Chris - But people must've done that; given this technique is coming up for its hundredth birthday, as you're saying, they must've already done that with all the artefacts we have from ancient Egypt.

Tom - Yeah, they did. But what we found was that there was a sort of mistrust of radiocarbon methods, because it hadn't properly been applied in the past. Instead, people had just dated anything really; they dated old pieces of charcoal and wood from temple complexes, which often predated the use of that wood in those complexes of temples, and graves, and so on. And this is a really key point in radiocarbon: we have to select good material that date as closely as we can to the date of the archaeological event we seek to understand.

Chris - I see. So if, for instance, I wanted to know how old my wheelbarrow was, but I inherited it from my granddad, I would get a false date because it's not a new wheelbarrow. Whereas if you go for something which can't be inherited, or can't be recycled, as it were, you potentially have got a much more fine grained - if you'll excuse the pun, because I was thinking of things like cereal grains and things...

Tom - Absolutely. So what we did was we went back to these burial contexts that contained independent historical evidence from the Egyptian chronology. So for example, we found evidence in the form of inscriptions on the side of the grave, in which that person died during the seventh year of the reign of King Joseph, for example. And then in that grave, we would find short-lived pieces of grain, and floral wreaths in the form of funerary materials, and so on. Those are the things we focused on dating in order to kind of crack the problem of when these things happen in the past.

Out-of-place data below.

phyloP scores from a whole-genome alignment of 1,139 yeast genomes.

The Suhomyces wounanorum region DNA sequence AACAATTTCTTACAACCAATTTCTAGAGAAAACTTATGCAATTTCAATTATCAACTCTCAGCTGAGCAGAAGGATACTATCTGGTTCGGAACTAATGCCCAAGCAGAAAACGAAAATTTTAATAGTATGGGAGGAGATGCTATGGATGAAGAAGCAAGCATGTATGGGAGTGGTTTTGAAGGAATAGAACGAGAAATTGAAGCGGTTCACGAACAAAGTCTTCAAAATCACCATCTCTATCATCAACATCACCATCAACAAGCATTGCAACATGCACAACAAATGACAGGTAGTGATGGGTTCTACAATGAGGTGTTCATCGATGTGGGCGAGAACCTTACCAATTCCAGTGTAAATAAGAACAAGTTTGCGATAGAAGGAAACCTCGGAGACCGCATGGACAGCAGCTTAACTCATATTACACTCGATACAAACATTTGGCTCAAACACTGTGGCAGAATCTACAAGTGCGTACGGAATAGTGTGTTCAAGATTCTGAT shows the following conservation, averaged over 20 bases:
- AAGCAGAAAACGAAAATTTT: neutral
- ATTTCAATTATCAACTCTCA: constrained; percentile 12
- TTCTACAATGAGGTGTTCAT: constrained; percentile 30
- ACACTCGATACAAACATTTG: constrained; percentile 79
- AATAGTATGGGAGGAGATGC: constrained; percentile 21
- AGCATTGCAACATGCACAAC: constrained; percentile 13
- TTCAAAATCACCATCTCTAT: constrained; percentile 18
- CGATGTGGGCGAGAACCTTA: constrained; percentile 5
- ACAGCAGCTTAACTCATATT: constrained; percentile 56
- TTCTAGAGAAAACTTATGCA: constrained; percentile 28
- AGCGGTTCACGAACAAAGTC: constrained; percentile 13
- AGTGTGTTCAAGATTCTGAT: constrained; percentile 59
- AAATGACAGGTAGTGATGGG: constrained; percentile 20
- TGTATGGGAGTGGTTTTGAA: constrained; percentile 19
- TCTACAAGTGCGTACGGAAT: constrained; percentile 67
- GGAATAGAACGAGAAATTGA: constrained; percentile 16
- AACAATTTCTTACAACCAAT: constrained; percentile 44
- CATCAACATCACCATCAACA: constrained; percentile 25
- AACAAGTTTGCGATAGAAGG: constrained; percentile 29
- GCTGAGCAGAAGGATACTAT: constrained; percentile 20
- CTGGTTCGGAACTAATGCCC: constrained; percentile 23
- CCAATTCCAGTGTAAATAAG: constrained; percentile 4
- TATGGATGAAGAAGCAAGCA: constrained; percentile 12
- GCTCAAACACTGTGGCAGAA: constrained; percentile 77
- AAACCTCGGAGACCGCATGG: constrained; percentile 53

Chris - That would give you a nice, neat timeline for that murky period back in history. When you assembled that timeline, did you then discover that in fact, things that we thought we understood well were in fact wrong, and we had it wrong all along?

Tom - We didn't find that in the recent period, because of the fact that we have a pretty good understanding of that historical record. So we didn't find major differences there; in fact, that was one of the things that gave us confidence that we were getting things right. But as we moved back through time, back through the Middle Kingdom and especially into the Old Kingdom, we found that our date estimates were much earlier than we thought previously. And they were about a century earlier than previous estimates had put forward. So that was quite an important conclusion to reach. Also, we found that the period before the domestic periods - the period of the Egyptian state and its formation - we found that this happened much more quickly than had happened in similar cases of state formation in places like the Middle East and Africa. And so that was also a very interesting thing, because it showed that the Egyptian state began very quickly, from pastoralists and people that were moving around the landscape, from a period where they then started to grow crops and to be more sedentary, and live in the same place. And shortly after that, state formation happened and we get pharaohs, we get institutions, we get writing, and so on and so forth.